Hyper-V in Windows 8.1 – I might be a convert

I’ve been using VMWare Workstation for all of my professional life, and have never really entertained the notion of moving to another platform.

However, last month I received my new Dell Precision laptop and decided that I would give Hyper-V a try, a chance to shine.

I run Windows 8.1 as my primary OS, but regularly use a number of VM’s running Server 2008 > 2012 R2, and the odd TurnKey LAMP Stack.

Setting it up
As you’d expect from a built in Feature, getting it up and running wasn’t too difficult. I’ve used some Servers running Hyper-V before, so have some experience with the Hyper-V manager, which made getting my first VM’s up and running

Converting an Existing VMWare Disk
Although most of the VM’s I’m building for my laptop are new, there is one that I wanted to copy from my desktop (as its a real pain to reconfigure)

After some quick research I found that the easiest way to do this would likely be to use a conversion tool to convert the VHD and then attach that to a new VM.

I found the Starwind V2V Image Converter (free) was more than up to this task and converted my VHD perfectly first time round, making the whole process quite easy.

Performance
I have only been using Hyper-V for a few weeks now on my laptop, but what shows instantly is that the Disk Performance is very good compared to VMWare. This will be partly due to the fact the VM’s are on an SSD on my laptop as opposed to a SATA 3 drive in RAID 10 on my desktop, but I do think that some of this is down to Hyper-V too.

Conclusion
I don’t think I’m going to be ditching VMWare any time soon, but will definately considering Hyper-V as a platform for the future. I want to do some testing with VM’s running multiple Montiors and the graphics performance as I use 2/3 monitors in my VMWare Machines regularly, and love the flexibility of switching between them.

I also want to do some testing around the Virtual Networking as I use multiple set up’s currently and want to make sure I can get them all to work as I need them.

I’m not completely sold, but the disk performance is a huge plus. I’m definitely a lot less sceptical than I was a month ago.

Time will tell.

Accessing your Access Web App’s Data

Maybe you’ve been using Access Web Apps for a while now and have got to the point as I have where i want to do something more with the information. I want to be able to report on it, export it, play with etc.

Immediately there’s a bit of an issue, where are all my export options, my reporting options? They aren’t there.

Access Web App’s has been built, unfortunately, with no native reporting, which means I need another method for getting to my data.

Where is my data
Firstly, we need to consider where the data is actually stored. When you add your Access App in SharePoint, and new, dedicated Azure SQL Database is created for it.

If you open your Web App in access on your desktop and go to the ‘info’ tab, you’ll be able to see where the database is stored.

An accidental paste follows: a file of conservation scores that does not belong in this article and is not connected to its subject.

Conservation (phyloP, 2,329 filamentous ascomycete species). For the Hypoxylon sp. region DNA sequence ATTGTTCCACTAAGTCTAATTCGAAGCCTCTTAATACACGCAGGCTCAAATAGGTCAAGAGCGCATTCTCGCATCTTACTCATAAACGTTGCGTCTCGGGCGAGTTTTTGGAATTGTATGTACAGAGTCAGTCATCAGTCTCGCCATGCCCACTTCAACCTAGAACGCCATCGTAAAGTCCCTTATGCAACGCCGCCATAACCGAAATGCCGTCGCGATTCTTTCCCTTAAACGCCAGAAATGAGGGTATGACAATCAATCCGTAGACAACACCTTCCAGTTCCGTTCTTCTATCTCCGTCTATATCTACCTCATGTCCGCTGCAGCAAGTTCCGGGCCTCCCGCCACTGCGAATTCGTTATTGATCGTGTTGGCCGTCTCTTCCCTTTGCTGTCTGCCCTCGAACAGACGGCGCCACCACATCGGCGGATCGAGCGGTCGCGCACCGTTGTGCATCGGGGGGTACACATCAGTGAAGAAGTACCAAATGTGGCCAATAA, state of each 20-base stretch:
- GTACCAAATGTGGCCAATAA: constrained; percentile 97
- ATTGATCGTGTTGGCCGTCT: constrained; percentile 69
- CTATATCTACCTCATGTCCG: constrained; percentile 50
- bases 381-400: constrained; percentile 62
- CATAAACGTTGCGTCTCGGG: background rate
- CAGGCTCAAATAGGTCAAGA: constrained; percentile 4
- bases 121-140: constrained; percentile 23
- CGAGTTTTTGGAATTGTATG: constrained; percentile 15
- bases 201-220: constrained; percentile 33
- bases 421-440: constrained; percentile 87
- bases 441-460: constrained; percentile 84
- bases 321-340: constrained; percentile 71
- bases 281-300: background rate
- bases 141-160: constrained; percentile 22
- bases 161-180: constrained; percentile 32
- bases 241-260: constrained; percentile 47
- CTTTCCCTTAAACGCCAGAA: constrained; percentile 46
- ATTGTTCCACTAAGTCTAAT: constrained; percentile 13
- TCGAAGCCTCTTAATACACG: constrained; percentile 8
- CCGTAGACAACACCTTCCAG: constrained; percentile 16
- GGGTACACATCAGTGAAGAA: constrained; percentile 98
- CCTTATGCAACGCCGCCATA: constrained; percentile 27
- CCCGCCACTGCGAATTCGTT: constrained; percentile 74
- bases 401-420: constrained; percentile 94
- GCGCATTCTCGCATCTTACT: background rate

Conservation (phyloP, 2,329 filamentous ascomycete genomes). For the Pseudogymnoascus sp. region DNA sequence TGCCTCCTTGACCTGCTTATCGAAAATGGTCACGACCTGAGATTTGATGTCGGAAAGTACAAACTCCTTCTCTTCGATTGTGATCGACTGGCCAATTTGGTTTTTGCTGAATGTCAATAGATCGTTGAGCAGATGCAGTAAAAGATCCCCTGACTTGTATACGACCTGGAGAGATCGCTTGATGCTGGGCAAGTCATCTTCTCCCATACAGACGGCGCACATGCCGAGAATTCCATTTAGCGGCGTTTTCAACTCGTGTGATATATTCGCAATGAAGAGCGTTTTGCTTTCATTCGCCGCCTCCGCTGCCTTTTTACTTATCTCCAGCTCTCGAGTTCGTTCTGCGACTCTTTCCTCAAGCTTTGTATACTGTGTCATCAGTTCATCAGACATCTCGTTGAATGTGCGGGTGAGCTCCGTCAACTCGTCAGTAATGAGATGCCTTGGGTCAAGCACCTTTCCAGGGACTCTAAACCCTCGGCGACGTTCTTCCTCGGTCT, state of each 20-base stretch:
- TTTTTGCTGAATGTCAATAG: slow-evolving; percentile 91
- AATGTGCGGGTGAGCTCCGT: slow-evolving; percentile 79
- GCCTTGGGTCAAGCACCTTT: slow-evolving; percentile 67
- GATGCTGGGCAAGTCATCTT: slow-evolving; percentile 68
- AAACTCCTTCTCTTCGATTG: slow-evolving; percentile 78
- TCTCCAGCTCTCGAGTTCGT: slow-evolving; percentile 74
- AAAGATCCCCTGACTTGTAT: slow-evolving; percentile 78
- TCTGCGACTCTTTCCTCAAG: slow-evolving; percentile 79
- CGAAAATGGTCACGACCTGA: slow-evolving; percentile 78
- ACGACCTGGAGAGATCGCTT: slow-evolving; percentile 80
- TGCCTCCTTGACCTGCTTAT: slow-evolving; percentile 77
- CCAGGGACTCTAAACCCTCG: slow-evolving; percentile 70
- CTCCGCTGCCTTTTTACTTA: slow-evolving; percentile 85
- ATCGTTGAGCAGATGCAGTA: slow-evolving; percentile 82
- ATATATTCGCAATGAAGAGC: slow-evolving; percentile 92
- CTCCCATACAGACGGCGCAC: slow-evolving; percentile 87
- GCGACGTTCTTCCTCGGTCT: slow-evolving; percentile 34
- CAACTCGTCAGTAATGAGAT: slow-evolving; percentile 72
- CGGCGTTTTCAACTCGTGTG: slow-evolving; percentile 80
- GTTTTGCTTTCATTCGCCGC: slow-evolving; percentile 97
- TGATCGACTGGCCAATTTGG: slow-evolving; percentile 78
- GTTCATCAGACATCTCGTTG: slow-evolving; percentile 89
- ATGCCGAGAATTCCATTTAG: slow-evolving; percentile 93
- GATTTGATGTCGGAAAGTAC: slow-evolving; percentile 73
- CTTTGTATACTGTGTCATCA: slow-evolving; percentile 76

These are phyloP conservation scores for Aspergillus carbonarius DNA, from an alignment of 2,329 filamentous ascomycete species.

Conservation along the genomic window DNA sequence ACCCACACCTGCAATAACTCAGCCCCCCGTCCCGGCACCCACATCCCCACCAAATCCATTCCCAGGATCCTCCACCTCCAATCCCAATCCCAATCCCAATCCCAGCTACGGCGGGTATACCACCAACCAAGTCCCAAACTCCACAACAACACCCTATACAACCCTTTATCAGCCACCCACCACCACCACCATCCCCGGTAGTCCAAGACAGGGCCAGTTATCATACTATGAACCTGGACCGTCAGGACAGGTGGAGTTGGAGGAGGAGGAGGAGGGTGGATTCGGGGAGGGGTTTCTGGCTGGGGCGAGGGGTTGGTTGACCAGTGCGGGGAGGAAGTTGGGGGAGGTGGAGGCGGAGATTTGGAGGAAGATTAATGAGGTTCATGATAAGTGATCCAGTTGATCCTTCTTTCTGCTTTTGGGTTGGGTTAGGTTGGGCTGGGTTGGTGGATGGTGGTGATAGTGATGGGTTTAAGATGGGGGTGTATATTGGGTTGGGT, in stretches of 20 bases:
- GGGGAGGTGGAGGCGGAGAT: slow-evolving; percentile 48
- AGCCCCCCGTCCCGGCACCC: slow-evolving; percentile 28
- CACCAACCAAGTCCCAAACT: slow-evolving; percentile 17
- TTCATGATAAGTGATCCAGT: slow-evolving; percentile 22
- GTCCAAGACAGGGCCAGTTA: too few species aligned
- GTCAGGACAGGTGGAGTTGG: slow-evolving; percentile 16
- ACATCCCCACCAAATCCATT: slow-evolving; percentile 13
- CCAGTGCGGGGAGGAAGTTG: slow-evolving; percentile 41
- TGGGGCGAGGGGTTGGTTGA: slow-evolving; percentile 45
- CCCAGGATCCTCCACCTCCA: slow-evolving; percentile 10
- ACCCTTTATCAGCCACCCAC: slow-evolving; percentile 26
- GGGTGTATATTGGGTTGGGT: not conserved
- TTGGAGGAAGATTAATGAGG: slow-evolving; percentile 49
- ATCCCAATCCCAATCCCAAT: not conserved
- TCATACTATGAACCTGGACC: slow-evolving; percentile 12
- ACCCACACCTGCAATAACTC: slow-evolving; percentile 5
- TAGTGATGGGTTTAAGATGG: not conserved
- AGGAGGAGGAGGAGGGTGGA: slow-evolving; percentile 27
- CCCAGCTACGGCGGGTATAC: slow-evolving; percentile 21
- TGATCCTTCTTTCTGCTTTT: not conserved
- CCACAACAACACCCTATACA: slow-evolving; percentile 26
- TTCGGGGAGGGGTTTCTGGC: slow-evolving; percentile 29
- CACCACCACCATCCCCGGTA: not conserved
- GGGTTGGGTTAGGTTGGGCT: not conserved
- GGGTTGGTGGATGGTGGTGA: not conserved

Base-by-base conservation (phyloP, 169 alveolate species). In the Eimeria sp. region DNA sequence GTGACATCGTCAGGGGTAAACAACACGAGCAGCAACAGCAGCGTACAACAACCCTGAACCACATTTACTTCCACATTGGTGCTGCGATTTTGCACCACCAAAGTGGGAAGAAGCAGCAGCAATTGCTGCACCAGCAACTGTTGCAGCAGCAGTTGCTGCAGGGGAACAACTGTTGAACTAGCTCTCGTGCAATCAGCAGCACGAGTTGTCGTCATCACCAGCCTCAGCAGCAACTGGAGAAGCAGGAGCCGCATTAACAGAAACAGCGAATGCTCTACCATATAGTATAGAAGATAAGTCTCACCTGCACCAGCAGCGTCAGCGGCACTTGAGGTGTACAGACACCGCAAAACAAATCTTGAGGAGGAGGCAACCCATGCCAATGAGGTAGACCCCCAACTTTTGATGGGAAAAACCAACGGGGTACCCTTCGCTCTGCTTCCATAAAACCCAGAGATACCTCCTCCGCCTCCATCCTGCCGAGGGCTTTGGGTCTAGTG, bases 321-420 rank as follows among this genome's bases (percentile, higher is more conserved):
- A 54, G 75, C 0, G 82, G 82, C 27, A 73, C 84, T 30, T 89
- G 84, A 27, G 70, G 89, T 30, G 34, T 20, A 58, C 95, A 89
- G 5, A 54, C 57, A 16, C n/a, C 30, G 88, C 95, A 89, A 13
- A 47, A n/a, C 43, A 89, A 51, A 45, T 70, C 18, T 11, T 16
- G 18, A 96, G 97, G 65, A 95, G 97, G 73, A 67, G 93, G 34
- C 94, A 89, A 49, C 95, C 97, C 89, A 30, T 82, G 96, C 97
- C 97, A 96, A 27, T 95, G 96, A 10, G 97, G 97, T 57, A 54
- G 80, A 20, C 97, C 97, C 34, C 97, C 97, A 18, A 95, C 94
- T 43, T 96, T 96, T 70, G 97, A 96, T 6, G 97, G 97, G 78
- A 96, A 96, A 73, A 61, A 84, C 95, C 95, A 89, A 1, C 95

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Accessing the data
In the ‘info’ tab, you’ll also notice that there are 2 other options

Report on my Data
This option will create local access database which links to the table in the web app’s Azure database.

This will also you to use the full power of the Access Reporting services on your data.

Connections
This option will allow you to manage how your web app’s data can be accessed. There are a number of options here, so you need to carefully consider what is best for your app and the integrity of the data inside it.

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Accessing my Data from outside of Access
I’m only looking to report on my data and don’t need manipulate it in anyway, so I’ve opened connected and enabled the ‘Enable read-only connection’.

Once this is enabled, the option ‘view read-only connection information becomes available to be viewed, which will give you the Server name, database name and the credentials needed to connect other software to this database.

Accessing your Data from SQL Management Studio
Now you have enabled the connection, you can access the data from lots of differnet places, including SSMS (SQL Server Management Studio)

To this you need to specify the server and credentials as you would normally, but as this is server we don’t own or have any control over, you also need to specify the exact database you wish to work with from the ‘Connection Properties’ tab.

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Once you are connected, you have access the Database as you would normally and can work with it.

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Note: As the whole web app is stored in the SQL database you need to be very careful not to mess with any of the tables that don’t look like your data.

Accessing your data from Excel
Similarly, you can use Excel to access this information using the ‘From Data Connection Wizard’

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